Robbery is "the felonious taking of personal property in the possession of another, from his person or immediate presence, and against his will, accomplished by means of force or fear." (§ 211.) To convict defendant of robbery, the prosecution must prove that defendant took property that was not his, the property was taken from another person's possession and immediate presence, the property was taken against the person's will, defendant used force or fear to take the property, and when defendant used force or fear to take the property he intended to deprive the owner of it permanently or to remove it from the owner's possession for so extended a period of time that the owner would be deprived of a major portion of the value or enjoyment of the property. A defendant takes something when he or she gains possession of it and moves it some distance. The distance moved may be short. (CALCRIM No. 1600.)
Defendant argues insufficient evidence supports the jury's finding that he exercised dominion and control over the marijuana at the heart of the robbery. According to defendant, there was no evidence as to whether he had physical possession of the marijuana for any period of time. However, at trial, two witnesses testified that defendant reached over and took the marijuana off the car's center console.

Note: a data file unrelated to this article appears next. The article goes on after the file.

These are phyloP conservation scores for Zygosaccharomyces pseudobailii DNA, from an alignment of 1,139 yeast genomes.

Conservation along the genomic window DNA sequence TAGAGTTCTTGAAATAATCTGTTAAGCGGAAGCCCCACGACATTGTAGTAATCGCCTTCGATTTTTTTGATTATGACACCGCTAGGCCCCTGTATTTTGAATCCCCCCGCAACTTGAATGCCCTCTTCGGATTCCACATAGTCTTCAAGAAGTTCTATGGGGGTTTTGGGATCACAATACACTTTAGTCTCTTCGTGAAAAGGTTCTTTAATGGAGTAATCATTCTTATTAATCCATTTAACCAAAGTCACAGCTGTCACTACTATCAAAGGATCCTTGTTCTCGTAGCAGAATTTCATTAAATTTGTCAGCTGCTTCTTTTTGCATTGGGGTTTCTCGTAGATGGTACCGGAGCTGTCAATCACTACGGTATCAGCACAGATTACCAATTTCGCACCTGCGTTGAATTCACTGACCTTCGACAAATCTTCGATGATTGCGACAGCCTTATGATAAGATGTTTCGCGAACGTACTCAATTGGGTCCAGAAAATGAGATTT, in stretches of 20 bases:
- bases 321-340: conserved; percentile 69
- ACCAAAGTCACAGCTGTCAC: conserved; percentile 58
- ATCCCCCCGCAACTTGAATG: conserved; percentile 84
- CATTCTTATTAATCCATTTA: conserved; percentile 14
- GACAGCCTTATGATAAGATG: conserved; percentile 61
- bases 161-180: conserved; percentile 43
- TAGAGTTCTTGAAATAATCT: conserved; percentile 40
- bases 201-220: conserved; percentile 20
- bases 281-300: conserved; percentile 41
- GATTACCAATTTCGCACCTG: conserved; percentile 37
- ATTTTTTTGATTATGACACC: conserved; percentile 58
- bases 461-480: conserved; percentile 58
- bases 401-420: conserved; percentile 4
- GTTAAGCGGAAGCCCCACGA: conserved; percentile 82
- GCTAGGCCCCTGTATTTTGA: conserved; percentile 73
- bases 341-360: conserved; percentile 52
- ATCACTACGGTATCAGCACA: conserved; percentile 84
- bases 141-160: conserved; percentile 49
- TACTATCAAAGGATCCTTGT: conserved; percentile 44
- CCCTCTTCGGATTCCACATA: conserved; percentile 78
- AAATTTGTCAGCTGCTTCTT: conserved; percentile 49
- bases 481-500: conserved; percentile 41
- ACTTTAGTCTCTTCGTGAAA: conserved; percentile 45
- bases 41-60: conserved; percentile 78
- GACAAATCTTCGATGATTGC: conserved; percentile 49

M.L., Pablo's girlfriend, stated her boyfriend put the marijuana on the console. Defendant reached over and took the marijuana. He then pulled out a gun and shot Pablo.
Pablo testified that after defendant pulled out a gun, Pablo reached for the bag of marijuana he thought was in defendant's hand. As they struggled, defendant shot Pablo.
Both witnesses stated defendant possessed the marijuana, albeit for a brief time, during the altercation. In the face of this testimony, defendant faults the prosecutor's closing argument for erroneously stating defendant took the drugs with him when he fled.
The prosecutor stated: "So the facts for the robbery we have to show is that the defendant took property from Pablo [S.], in this case the bag of marijuana against his will by force or fear, and that at the time the defendant took that he intended to permanently deprive the victim of that property. [¶] And you heard that he grabbed the bag of marijuana, and after he shot Pablo he took it with him when he got out of the car. It is doubtful that he ever intended to bring it back. Someone who steals something like that after shooting its owner, probably not going to return it."
Defendant argues the evidence did not establish that he took the drugs with him when he left. He accuses the prosecution of misstating the evidence and, as a side note, also argues the evidence is "unclear" as to whether defendant exercised any control over the marijuana.